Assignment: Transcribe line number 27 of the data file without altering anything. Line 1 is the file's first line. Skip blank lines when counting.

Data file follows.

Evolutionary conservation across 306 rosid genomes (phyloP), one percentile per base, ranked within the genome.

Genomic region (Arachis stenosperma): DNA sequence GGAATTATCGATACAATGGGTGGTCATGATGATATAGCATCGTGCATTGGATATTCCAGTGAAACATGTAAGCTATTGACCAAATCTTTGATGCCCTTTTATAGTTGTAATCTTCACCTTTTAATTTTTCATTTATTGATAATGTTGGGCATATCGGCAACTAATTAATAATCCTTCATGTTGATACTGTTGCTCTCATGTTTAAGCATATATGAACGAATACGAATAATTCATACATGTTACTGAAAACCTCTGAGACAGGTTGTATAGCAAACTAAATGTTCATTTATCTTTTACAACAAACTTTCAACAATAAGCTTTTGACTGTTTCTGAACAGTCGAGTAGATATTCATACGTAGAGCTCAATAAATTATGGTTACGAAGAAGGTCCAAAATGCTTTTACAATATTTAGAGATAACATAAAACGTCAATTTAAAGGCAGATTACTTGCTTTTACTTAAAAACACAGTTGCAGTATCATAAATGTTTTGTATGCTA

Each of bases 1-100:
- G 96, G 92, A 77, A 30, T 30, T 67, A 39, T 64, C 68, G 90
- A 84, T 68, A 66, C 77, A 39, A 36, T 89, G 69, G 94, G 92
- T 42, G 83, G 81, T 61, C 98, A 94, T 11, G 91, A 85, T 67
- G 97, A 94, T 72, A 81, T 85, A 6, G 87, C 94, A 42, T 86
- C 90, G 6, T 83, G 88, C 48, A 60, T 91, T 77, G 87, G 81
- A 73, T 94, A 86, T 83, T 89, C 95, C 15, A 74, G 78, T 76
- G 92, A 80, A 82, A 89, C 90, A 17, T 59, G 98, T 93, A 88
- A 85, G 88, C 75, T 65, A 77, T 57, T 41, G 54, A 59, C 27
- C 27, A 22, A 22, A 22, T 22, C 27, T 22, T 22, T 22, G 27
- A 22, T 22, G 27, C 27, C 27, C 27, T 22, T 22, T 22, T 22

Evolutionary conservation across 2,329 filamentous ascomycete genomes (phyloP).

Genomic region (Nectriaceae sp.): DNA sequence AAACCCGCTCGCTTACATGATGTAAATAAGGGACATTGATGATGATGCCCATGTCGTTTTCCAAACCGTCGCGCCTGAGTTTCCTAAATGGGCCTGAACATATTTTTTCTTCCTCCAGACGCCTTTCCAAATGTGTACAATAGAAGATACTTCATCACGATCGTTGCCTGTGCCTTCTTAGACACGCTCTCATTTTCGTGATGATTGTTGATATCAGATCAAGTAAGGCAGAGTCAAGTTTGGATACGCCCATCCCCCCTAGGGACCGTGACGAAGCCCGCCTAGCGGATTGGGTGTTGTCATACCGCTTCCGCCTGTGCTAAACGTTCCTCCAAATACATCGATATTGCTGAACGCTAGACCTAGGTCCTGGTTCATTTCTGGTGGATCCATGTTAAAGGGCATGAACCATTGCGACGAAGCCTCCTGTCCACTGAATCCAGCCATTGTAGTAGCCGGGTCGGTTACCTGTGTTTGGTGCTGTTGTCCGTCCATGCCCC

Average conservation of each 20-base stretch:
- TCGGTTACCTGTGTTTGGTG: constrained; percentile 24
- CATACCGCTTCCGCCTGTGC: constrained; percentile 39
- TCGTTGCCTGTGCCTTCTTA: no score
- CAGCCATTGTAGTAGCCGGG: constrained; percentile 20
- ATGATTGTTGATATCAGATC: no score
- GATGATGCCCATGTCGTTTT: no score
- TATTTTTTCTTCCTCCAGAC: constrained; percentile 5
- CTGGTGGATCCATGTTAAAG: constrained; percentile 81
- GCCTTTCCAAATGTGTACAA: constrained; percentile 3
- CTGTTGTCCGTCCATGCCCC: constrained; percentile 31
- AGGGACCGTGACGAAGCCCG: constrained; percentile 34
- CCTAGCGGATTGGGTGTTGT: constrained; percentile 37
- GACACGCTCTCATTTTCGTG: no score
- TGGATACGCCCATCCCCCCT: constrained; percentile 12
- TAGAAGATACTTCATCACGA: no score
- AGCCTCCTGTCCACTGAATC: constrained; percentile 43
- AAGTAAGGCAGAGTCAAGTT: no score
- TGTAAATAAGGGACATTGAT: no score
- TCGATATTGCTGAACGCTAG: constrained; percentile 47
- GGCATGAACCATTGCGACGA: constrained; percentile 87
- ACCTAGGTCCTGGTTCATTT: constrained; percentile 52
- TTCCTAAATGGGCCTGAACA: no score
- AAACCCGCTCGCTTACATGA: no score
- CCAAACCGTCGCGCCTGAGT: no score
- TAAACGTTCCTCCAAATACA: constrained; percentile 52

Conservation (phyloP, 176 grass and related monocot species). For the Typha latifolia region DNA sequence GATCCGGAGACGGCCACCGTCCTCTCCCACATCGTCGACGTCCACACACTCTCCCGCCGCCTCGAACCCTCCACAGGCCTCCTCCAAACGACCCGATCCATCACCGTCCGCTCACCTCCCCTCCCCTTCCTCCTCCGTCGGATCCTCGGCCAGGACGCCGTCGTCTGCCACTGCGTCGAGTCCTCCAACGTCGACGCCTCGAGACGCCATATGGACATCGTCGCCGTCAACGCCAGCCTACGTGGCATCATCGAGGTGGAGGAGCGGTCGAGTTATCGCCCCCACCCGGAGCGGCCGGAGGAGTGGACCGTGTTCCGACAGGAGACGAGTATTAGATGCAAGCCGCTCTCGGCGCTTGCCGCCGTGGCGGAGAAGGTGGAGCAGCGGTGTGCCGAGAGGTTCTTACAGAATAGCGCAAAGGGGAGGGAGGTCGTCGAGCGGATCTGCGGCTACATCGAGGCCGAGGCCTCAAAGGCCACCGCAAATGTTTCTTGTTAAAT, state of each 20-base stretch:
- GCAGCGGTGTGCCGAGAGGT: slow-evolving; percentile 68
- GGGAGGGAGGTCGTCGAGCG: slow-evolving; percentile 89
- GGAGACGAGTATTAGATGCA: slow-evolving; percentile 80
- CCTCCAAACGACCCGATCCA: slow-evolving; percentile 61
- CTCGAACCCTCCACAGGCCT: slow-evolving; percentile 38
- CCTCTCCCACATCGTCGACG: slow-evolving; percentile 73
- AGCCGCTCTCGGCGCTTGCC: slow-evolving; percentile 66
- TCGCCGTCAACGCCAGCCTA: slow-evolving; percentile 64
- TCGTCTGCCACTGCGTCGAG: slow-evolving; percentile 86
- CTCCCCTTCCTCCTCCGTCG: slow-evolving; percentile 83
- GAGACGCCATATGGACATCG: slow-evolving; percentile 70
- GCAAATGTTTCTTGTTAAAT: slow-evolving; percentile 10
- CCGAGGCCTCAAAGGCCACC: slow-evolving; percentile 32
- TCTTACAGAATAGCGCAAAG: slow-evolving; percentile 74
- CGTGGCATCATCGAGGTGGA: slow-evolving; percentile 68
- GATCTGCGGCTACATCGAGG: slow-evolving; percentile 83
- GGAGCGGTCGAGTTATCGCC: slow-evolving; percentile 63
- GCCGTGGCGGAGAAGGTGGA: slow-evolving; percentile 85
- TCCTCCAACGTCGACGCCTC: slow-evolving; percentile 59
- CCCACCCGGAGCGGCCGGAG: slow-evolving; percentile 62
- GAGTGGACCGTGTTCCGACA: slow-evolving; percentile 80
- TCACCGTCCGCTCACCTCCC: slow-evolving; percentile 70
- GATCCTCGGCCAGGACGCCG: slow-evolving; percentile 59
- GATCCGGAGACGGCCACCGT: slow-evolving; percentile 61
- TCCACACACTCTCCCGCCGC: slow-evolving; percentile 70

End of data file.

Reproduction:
- AGGGACCGTGACGAAGCCCG: constrained; percentile 34